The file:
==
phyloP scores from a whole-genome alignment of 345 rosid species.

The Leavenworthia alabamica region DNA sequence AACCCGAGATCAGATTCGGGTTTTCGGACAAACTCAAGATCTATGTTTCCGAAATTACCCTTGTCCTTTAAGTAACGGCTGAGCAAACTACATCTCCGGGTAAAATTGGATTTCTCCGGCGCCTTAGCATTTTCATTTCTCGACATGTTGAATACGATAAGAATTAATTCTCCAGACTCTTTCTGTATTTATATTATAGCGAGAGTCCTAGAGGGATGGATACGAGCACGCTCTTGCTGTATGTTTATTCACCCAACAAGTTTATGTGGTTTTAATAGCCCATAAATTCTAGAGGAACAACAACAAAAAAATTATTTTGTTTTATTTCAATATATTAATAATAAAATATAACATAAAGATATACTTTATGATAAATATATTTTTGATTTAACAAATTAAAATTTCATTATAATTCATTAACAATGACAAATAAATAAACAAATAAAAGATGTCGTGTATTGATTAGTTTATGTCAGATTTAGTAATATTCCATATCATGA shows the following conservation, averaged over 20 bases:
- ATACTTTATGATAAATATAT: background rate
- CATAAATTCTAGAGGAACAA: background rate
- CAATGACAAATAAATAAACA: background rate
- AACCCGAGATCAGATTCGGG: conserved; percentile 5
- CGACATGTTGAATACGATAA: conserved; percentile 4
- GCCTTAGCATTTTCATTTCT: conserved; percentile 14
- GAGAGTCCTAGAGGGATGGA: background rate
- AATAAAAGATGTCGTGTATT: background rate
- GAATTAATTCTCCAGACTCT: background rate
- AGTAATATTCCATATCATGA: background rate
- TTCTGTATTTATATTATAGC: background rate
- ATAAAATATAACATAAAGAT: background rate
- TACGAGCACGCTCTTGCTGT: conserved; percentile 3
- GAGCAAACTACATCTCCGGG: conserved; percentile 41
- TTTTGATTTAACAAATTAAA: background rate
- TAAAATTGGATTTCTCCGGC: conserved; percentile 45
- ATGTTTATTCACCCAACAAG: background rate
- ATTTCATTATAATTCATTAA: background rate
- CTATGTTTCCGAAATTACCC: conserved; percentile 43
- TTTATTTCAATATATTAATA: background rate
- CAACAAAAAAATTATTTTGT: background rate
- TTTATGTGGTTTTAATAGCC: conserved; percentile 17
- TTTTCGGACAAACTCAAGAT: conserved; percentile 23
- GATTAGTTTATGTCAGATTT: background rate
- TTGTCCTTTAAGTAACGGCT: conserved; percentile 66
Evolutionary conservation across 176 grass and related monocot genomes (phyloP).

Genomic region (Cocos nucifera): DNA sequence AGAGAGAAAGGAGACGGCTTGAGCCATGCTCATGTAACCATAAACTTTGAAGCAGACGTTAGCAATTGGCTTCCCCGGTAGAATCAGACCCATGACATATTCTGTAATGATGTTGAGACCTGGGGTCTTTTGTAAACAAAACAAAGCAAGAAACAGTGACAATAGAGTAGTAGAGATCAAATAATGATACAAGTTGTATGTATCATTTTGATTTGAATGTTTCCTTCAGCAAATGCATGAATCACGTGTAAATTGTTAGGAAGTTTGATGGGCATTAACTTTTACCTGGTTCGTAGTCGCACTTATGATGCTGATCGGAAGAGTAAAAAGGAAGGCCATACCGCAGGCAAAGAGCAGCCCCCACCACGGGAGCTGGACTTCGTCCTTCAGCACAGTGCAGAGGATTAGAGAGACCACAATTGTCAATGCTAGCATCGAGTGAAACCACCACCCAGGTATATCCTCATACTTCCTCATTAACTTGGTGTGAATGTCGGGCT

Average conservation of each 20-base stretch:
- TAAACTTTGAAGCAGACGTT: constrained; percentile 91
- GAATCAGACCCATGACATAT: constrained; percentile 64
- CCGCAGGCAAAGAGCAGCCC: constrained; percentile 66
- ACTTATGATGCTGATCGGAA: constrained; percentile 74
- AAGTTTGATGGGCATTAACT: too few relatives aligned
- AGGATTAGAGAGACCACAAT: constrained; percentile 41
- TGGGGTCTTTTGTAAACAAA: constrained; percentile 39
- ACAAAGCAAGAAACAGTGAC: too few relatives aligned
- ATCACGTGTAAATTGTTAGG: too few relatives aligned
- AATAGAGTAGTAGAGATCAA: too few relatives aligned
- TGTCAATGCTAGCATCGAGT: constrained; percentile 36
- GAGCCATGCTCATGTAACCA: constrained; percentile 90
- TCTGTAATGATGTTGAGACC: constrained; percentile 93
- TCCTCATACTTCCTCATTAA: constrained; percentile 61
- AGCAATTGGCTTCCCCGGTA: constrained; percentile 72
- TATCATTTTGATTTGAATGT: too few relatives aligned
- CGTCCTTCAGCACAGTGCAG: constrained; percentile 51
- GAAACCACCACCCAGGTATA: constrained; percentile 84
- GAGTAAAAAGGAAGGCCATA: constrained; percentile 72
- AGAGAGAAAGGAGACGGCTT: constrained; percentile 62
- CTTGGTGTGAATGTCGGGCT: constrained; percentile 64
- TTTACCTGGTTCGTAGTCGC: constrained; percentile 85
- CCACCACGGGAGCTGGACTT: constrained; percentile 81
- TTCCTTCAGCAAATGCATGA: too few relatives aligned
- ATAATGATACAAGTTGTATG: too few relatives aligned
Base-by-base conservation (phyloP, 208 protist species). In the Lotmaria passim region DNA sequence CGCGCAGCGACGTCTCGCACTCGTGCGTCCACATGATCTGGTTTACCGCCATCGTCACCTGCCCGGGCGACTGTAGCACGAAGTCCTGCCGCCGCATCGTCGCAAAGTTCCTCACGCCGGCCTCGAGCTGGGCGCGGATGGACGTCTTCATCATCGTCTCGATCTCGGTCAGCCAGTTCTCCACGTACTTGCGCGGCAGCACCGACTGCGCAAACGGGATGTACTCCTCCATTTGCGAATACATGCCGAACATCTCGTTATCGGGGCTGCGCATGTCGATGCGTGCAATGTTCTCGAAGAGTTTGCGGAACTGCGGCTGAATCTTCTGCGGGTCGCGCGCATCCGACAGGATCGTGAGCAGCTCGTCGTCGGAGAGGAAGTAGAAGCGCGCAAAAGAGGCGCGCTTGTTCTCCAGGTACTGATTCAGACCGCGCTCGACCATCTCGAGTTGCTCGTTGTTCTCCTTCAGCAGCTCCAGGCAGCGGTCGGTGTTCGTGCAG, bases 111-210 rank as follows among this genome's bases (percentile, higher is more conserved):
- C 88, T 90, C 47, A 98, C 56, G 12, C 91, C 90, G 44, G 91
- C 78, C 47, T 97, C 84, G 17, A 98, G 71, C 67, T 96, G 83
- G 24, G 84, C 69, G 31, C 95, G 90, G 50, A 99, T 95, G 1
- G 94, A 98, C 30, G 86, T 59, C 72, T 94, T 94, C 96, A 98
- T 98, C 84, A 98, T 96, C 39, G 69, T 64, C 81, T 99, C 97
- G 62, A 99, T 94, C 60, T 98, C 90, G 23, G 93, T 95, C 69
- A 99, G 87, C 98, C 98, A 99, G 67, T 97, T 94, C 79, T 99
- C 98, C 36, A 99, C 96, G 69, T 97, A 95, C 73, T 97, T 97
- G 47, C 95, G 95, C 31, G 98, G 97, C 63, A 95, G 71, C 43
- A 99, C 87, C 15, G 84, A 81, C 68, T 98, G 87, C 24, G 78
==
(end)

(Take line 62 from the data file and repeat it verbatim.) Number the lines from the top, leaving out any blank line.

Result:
- G 62, A 99, T 94, C 60, T 98, C 90, G 23, G 93, T 95, C 69